Making sure your pet has the benefit of the latest technology is important to us at Roseway Veterinary Hospital. One of the better advancements when it comes to veterinary medicine is the surgical laser. Our veterinarians use an Aesculight CO2 Laser to make incisions for most surgeries, and there are many good reasons why: Minimized bleeding: The laser beam seals blood vessels as it cuts, allowing for procedures that wouldn’t be possible using a scalpel. Using the surgical laser, we can remove tumors and lesions inside small cavities such as the throat and nose, as well as perform types of eye surgery. Less anesthesia: Surgical lasers tend to shorten the time it takes to complete procedures, which means less time under anesthesia for pets. Less pain: In addition to sealing blood vessels, the surgical laser also seals nerve endings and lymphatics as it cuts, which makes for less post-op pain and swelling. Infection risk is reduced: Surgical lasers sanitize the site, destroying bacteria—and because the laser does not actually touch the tissue during surgery, the risk of infection is decreased even more. Faster recovery time: Because there’s a reduced risk of infection, less bleeding, swelling and pain, recovery time is shortened. If you have questions about surgical lasers or your pet is scheduled for surgery and you want to know more, call us at (503) 360-9695.
As anyone with a ruined pair of shoes will tell you, dogs love to chew. It’s an instinct—but so many products out there are not only unsafe but can be really unhealthy for your pet. Chewing is actually good for pets as it relieves boredom and can also help improve dental health. Here are some recommendations from our vets when it comes to chewy/crunchy treats: As a rule, if the chew is too hard for you to put a dent in with your fingernail—such as a deer antler or femur bone—it’s too hard for your pet and may damage their teeth and gums. Rawhide should be given under supervision ONLY. If you have an aggressive chewer, try enzymatic rawhide which will allow large chunks that are swallowed to be digested easily. Use caution with table scraps and beware of low-end pet store treats. The ingredients may be low-quality or contain the artificial sweetener xylitol, which is toxic to dogs and cats. Cooked or raw vegetables are also good treats – especially raw baby carrots. We also offer a variety of safe and effective treats and chews at our hospital or via our online pharmacy. They include: • Dental Chewz from Purina • Dental Snackers from Purina • Lean Treats for dogs and cats • Feline Greenies Don’t hesitate to give us a call at (503) 360-9695 if you have questions about treats and chews for your pet!
Pet cancer is on the rise—here’s what to look for So you’re snuggled up to your furry best friend scratching the “kick button” and you feel it: a lump that wasn’t there before. It’s understandable to be concerned, because one in four dogs and one in five cats will develop cancer in their lifetime. November is Pet Cancer Awareness Month, which was created by the Animal Cancer Foundation to raise awareness of the prevalence, symptoms and treatments for cancer in our companion animals. We think it’s very important that pet parents to be as educated as possible about pet cancer, especially when it comes to identifying those lumps and bumps your pets will inevitably get as they age. The types of lumps that may appear include: Lipomas—these are usually benign lumps made of fatty tissue, commonly found in older dogs Sebaceous cysts—blocked oil glands that look like a pimple Warts—caused by a virus and usually appear around the mouth and eyes Hematomas—a blood-filled blister that forms under the skin, common on a dog’s ears Injection site lumps – may be inflammatory, but may also develop into a cancerous sarcoma (especially in cats) Mast cell tumors—common skin cancer in dogs Insect bites – can lead to complications depending on the type of bite Regardless of the kind of lump or bump you think your pet has, it’s never safe to assume it’s harmless. Be sure to get it checked by a vet as soon as possible. Before your appointment you may want to jot down the answers to these questions, which will help your pet’s doctor make a diagnosis. Has the lump or bump appeared suddenly or has it been there a while? Has the bump or lump stayed the same consistency or had the same appearance or has it recently changed? Does the lump seem to separate from the underlying tissue or does it seem fixed in place? Is there only one lump that you have found recently or are there multiple bumps? Finally, has your dog had any changes in behavior such as loss of appetite, weight loss, vomiting, diarrhea, lethargy, […]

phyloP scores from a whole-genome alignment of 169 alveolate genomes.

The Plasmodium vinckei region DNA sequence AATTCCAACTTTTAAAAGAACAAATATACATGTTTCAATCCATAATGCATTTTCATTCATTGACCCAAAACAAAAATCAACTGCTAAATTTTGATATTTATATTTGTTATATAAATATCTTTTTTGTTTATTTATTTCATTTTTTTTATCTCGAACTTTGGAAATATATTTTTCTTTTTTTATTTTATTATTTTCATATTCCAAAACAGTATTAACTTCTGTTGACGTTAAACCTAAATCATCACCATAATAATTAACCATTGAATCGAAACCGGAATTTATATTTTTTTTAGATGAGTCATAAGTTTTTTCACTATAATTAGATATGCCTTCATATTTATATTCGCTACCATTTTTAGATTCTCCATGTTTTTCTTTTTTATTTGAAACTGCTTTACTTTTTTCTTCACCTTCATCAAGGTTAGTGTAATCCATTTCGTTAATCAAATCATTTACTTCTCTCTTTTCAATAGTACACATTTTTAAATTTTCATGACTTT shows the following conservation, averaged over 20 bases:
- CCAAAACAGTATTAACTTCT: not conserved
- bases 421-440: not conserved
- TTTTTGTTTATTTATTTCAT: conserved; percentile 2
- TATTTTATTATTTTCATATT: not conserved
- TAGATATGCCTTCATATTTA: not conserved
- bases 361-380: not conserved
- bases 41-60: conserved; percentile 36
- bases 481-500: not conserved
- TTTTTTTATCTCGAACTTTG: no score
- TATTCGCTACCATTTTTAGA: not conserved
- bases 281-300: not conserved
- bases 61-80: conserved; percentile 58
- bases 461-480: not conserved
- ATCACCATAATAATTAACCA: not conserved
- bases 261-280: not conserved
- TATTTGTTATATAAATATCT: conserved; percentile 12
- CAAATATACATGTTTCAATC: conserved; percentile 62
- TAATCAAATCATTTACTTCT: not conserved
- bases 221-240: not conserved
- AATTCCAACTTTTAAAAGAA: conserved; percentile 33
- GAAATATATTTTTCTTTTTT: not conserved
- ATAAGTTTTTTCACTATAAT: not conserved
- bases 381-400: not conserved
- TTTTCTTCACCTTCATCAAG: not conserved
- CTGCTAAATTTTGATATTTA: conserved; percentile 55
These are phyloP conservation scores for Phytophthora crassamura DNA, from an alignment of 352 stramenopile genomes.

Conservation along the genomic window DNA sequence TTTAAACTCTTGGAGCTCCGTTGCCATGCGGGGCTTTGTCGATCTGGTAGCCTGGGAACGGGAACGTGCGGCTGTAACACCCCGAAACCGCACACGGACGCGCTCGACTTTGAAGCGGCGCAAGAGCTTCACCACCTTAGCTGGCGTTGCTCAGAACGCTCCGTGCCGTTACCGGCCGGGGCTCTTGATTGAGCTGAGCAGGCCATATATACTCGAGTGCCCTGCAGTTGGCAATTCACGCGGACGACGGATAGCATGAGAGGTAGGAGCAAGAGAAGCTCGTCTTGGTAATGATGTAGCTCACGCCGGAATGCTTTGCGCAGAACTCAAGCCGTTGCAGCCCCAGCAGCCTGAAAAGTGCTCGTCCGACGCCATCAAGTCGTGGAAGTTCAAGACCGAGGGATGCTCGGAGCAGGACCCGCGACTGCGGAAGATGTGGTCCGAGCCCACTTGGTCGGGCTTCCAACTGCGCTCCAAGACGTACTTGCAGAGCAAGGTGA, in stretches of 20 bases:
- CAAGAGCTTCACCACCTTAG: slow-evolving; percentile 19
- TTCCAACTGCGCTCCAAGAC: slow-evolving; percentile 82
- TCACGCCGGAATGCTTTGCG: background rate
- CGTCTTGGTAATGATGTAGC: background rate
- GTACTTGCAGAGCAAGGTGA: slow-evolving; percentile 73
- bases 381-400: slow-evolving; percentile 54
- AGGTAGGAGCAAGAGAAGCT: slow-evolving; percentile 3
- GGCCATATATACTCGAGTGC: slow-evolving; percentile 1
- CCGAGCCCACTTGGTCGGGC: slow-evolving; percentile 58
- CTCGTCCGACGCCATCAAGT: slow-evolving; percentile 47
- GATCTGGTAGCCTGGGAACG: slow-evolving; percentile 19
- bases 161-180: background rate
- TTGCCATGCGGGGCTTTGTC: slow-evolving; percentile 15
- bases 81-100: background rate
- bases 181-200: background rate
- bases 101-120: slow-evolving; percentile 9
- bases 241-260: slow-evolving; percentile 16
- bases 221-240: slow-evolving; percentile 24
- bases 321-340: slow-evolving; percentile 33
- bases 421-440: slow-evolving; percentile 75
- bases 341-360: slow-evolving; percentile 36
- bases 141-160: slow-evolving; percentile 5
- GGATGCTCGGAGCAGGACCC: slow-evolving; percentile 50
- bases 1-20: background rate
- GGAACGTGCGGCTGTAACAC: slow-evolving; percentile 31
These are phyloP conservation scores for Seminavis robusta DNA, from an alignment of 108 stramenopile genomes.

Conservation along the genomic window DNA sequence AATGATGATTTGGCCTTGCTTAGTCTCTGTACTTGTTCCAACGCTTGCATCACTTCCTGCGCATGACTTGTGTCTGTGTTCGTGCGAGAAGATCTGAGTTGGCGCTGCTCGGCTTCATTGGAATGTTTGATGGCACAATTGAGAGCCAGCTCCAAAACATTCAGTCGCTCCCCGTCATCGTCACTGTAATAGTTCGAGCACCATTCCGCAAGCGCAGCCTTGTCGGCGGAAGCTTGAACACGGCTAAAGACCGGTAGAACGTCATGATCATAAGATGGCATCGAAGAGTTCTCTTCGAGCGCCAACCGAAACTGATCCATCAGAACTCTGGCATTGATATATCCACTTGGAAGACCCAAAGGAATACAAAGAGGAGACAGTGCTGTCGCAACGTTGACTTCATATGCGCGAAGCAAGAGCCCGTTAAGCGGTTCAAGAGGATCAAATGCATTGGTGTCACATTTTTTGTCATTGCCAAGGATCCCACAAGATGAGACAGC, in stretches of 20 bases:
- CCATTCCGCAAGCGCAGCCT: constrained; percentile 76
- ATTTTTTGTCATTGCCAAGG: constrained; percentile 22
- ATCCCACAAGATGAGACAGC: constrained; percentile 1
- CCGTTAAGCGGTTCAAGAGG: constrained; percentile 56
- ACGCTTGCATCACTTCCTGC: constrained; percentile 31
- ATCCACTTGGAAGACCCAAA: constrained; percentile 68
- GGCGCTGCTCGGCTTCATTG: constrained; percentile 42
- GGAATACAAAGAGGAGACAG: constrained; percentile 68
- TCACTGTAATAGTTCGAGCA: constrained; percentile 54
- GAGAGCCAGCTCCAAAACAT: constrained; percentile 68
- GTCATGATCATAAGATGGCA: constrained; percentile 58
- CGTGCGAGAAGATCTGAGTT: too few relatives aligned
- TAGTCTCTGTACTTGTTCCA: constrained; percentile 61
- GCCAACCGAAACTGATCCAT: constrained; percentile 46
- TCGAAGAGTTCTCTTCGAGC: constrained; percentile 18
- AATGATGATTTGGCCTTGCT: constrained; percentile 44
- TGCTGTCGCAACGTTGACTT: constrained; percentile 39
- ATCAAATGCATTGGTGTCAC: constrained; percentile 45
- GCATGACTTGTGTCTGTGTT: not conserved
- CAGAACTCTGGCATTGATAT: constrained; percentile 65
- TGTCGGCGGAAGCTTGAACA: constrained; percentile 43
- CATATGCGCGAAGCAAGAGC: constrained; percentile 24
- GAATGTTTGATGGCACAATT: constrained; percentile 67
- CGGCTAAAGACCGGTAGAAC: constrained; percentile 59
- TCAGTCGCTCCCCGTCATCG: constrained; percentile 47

We know bringing your pet in for blood work can be a hassle, especially when your pet needs multiple tests completed over multiple visits. To make things easier for you (and your wallet), Roseway Veterinary Hospital is now offering several new low-cost, comprehensive IDEXX lab packages. There are four packages in total, with both small and large panels for cats and for dogs: Small Panel—Canine Tests 14 chemistries, complete blood count (CBC), fecal analysis, lab 4Dx (for heartworm and tick-borne diseases) Costs $175 (save $104 by purchasing the package!) Large Panel—Canine Tests small panel + 12 more chemistries, thyroid value (T4), urinalysis Costs $250 (save $231 by purchasing the package!) Small Panel—Feline Tests 14 chemistries, complete blood count (CBC), fecal analysis, feline triple test (for FELV, FIV, heartworm) Costs $170 (save $99 by purchasing the package!) Large Panel—Feline Tests 25 chemistries, complete blood count (CBC), thyroid value (T4), urinalysis Costs $199 (save $157 by purchasing the package!) With these panels, our veterinarians are able to get a comprehensive view of how your pet is doing internally. Detecting values and information that are outside the average range could mean early solutions, avoiding bigger problems down the line. To learn more about these new packages, or to schedule an appointment, give us a call at 503.360.9695.